Rose Manor / Cron House / Thornhill / Bellevue (1879). Author photograph.

Further Information

Harbour Grace Registered Heritage District: Heritage NL | hrgrace.caHistoric Places | District Report (1992)

Immaculate Conception Cathedral: Heritage NL | Historic Places | Heritage NF | hrgrace.ca

St. Paul’s Anglican Church: Heritage NL | Historic Places | Heritage NF | hrgrace.ca | Ten Historic Towns (1978)

West End Mercantile Establishment: Heritage NL | Historic Places | Ten Historic Towns (1978)

Payne House: Heritage NL | Historic PlacesHeritage NF

Goodland House: Heritage NL | Historic Places | Heritage NF

Harbour Grace Railway Station: Heritage NL | hrgrace.ca | Historic Places | HNL Occasional Paper No. 008

Victoria Manor: Heritage NLHistoric Places | Heritage NF

Hampshire Cottage / Garrison House: Heritage NL | Ten Historic Towns (1978) | Heritage NF

Rothesay House / Munn Residence / Godden Residence: Heritage NL | Historic Places | hrgrace.ca | rothesay.com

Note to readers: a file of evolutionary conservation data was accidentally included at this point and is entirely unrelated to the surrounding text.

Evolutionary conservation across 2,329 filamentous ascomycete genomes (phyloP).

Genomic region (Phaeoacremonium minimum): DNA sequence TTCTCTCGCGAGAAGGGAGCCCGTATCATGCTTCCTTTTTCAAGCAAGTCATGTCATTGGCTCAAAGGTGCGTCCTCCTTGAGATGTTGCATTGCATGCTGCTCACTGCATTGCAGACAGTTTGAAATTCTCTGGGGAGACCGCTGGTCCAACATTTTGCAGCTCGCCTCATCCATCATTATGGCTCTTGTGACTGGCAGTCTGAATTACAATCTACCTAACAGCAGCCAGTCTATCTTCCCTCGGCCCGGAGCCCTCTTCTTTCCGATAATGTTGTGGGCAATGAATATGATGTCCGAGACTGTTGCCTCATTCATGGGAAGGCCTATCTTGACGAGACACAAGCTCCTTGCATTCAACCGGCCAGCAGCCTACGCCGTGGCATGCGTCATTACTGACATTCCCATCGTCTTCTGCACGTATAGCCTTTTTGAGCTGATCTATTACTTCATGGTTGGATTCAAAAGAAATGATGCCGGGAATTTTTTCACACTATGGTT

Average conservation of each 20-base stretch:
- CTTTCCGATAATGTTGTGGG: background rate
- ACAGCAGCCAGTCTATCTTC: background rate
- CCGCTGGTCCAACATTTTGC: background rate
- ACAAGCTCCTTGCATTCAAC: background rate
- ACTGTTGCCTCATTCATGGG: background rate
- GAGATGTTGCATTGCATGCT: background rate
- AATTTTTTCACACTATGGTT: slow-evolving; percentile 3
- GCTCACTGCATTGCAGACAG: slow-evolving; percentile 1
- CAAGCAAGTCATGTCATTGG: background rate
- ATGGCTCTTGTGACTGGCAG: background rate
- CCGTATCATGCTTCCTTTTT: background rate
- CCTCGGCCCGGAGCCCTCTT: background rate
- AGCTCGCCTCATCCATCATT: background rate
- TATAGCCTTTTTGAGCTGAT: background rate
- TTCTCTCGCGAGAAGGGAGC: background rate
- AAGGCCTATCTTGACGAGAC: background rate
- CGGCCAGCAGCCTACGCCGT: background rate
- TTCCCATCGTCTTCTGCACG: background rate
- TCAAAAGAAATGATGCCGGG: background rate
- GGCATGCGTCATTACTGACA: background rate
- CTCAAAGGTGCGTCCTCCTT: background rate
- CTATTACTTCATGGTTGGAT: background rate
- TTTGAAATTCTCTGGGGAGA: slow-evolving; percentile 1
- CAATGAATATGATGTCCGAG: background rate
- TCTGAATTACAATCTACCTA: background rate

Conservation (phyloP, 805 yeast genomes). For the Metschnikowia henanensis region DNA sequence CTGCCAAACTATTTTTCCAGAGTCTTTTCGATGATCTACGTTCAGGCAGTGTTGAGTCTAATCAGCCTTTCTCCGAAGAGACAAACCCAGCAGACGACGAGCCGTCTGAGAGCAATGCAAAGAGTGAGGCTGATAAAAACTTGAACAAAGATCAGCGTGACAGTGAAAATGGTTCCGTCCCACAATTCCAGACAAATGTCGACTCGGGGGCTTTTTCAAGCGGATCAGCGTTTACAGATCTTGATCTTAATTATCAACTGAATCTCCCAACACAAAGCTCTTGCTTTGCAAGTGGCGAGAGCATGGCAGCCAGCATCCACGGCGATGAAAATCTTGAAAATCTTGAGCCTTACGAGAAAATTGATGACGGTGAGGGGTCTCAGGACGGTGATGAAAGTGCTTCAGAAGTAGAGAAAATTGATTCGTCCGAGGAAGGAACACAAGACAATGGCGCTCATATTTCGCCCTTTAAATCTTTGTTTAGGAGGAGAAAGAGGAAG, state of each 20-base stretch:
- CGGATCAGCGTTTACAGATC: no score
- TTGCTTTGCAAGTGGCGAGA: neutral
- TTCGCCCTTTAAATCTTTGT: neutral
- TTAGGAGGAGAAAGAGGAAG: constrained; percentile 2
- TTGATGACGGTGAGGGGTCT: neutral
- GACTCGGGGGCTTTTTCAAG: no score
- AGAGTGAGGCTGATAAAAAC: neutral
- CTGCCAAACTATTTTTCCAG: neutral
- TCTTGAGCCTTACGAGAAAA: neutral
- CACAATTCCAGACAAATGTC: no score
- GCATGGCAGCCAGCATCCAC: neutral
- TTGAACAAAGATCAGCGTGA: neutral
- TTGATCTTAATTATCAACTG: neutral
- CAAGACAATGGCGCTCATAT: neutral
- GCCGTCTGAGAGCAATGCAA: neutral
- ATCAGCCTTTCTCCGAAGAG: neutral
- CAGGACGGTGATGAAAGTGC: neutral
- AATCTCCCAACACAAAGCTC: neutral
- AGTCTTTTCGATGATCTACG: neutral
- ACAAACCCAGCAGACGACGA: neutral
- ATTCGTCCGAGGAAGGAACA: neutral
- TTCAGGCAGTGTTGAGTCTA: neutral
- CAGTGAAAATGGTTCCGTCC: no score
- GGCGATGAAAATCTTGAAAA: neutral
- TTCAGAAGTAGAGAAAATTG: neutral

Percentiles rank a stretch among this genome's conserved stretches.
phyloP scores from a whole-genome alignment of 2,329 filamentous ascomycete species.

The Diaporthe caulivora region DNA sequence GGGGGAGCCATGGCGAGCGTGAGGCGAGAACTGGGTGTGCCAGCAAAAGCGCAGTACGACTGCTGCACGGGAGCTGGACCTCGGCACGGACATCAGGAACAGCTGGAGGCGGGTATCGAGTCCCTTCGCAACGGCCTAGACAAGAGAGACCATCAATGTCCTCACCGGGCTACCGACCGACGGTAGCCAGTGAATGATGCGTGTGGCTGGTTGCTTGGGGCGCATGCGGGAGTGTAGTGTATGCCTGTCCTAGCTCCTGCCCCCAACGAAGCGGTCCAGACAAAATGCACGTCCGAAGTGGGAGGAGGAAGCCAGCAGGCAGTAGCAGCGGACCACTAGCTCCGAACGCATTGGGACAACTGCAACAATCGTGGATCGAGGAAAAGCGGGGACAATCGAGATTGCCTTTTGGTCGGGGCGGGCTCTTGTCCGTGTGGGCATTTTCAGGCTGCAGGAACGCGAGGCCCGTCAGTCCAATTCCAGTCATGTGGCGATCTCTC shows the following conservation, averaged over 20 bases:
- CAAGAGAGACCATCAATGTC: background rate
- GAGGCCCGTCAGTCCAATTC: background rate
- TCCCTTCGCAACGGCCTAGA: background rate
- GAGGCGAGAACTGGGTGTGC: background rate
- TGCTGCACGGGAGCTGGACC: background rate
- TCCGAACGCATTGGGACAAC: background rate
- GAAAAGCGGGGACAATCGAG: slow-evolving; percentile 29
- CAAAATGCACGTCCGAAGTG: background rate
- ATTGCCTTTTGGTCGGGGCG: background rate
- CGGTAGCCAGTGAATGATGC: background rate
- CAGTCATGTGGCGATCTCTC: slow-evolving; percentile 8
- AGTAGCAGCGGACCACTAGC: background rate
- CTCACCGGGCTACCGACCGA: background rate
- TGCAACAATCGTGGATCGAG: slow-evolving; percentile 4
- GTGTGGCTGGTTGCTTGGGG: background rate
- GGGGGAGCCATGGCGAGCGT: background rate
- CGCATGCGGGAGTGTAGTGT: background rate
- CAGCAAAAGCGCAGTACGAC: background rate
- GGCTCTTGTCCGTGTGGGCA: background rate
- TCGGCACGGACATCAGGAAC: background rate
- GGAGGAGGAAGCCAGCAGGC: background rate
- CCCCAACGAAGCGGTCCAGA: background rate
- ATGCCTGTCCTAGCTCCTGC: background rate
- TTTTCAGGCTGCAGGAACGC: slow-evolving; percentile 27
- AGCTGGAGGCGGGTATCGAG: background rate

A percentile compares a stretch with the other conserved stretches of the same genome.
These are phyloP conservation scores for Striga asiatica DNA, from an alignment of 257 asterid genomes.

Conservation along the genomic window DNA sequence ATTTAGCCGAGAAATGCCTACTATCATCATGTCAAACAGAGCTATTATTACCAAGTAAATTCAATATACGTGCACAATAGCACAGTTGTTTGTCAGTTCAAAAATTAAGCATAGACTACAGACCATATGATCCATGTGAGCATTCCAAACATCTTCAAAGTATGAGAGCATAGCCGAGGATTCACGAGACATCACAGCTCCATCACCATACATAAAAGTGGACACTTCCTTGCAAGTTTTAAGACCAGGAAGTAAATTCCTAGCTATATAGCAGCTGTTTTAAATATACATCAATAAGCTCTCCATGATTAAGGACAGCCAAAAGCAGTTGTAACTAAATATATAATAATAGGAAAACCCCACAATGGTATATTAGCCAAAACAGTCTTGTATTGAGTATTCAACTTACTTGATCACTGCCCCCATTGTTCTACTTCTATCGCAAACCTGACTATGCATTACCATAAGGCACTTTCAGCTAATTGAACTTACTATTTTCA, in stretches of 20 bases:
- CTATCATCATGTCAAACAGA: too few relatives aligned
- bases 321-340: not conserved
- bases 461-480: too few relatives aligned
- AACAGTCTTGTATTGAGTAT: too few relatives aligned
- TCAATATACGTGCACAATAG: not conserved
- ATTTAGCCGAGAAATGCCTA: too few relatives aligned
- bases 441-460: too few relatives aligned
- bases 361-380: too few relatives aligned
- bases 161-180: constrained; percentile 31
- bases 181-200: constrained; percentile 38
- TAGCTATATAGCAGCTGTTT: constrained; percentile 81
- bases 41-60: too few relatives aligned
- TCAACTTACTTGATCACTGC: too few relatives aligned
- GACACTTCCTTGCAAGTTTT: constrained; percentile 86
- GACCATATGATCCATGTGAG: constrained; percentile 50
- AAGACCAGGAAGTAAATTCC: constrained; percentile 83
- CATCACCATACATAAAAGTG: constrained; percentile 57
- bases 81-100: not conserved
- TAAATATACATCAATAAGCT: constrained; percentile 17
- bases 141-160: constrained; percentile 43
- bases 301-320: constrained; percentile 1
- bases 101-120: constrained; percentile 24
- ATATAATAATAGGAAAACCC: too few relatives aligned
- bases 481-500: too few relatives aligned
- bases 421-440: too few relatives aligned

Ridley Hall Ruins: Heritage NLHistoric PlacesHeritage NF

Ridley Office: Heritage NL | Historic Places | Heritage NF

Harbour Grace Courthouse: Parks Canada | hrgrace.ca | Historic Places

Otterbury Schoolhouse: hrgrace.caHistoric Places

Masonic Lodge: Heritage NL | Historic Places 

Customs House: Ten Historic Towns (1978) | hrgrace.ca

The Maples / Simmons Residence: Heritage NL | Historic Places 

Stevenson House: Ten Historic Towns (1978)

Rose Manor / Cron House / Thornhill / Bellevue: Ten Historic Towns (1978) | rosemanorinn.com | hrgrace.ca

Profile: Archibald Munn, 1814-1877

Archibald Munn gravesite, 2019

Archibald Munn gravesite, St. Andrew’s Presbyterian Cemetery, Feb. 15, 2019. Author photograph.